CDOT holds open house to update public on I-25 widening project

COLORADO SPRINGS, Colo. — Relief could soon be coming to thousands of drivers who commute to the Denver area each day. The Colorado Department of Transportation is looking at what needs to be done now and in the future to accommodate all the traffic on Interstate 25.

A Planning and Environmental Linkages study is underway to identify immediate and longer-term solutions. An open house was held Thursday evening to give drivers an update and a chance to add their comments and suggestions to the project.

“It’s a mess. We all know it’s a mess,” said Tom LaValley, who went to the meeting.

“We haven’t studied this stretch in a long time. We did improve I-25 to the north and the south and now we’re seeing that in the middle here we’re really needing to take a look at it and see what improvements we need to make,” said projects manager Carrie Dejiacomo.

That middle is the 18-mile stretch that runs between Monument and Castle Rock.

“There are times when it’s fine and it’s doable, but there’s a lot of times it’s not, in particular certain times of year, certain times of day it’s much more difficult than it used to be,” said Megan Phillips, who commutes to see family.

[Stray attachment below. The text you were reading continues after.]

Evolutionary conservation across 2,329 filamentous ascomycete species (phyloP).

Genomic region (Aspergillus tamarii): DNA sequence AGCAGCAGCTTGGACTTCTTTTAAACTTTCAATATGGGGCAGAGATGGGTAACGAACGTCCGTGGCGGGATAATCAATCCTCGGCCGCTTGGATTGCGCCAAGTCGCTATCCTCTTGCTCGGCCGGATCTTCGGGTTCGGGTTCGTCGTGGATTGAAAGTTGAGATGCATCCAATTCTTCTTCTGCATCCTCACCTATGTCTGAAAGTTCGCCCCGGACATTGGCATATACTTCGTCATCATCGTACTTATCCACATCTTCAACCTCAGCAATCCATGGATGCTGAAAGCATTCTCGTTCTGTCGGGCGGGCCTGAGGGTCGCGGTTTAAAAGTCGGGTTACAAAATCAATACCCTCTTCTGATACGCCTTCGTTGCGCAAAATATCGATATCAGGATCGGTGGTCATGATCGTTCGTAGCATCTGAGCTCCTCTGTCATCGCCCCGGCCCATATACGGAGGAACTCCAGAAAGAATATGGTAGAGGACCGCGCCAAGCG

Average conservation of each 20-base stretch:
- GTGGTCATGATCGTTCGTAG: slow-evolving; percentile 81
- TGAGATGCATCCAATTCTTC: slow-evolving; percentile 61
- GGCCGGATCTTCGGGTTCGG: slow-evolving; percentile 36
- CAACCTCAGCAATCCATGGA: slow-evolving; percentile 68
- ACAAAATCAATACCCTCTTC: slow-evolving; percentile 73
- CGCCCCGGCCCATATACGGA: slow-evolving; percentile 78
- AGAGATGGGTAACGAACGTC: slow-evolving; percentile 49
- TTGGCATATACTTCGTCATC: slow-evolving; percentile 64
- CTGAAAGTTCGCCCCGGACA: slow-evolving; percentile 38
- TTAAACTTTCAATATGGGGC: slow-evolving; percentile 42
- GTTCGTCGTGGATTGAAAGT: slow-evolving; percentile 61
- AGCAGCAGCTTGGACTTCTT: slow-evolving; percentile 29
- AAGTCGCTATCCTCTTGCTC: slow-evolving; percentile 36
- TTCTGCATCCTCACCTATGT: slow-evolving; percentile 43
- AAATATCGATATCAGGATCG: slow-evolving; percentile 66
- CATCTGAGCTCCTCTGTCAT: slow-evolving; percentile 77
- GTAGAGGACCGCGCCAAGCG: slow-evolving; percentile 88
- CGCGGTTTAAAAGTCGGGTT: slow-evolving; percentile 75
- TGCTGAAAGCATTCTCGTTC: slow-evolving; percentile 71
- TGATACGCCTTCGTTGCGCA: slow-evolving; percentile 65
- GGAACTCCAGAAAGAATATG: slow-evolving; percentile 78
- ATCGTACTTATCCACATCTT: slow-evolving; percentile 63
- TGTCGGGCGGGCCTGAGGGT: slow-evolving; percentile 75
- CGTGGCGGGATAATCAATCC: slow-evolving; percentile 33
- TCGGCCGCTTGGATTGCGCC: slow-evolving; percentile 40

The first step in deciding what to do with the interstate is a study focused on developing a clear and supported plan of action.

“We are looking to see if we need to add three lanes in the gap section or four lanes,” said Dijiacomo.

Those that drive that stretch every day gave their thoughts on how to improve that commute.

“I don’t care for state money to be used for bike paths, nor for trolleys and trains,” LaValley said. “I want extra lanes.”

“I think that trains and light rail seems like it’s a way to accommodate that kind of traffic,” Phillips said.

Money for the study is already there, but money for the expansion is not.

“The money’s in the budget,” LaValley said. “We just got to find it. I’m convinced of that.”

If the funding does come through, the goal is to start construction in the summer of 2019. It’s estimated the cost will be anywhere from $290 to $570 million.

Residents are invited to visit the CDOT website to give feedback on the project.

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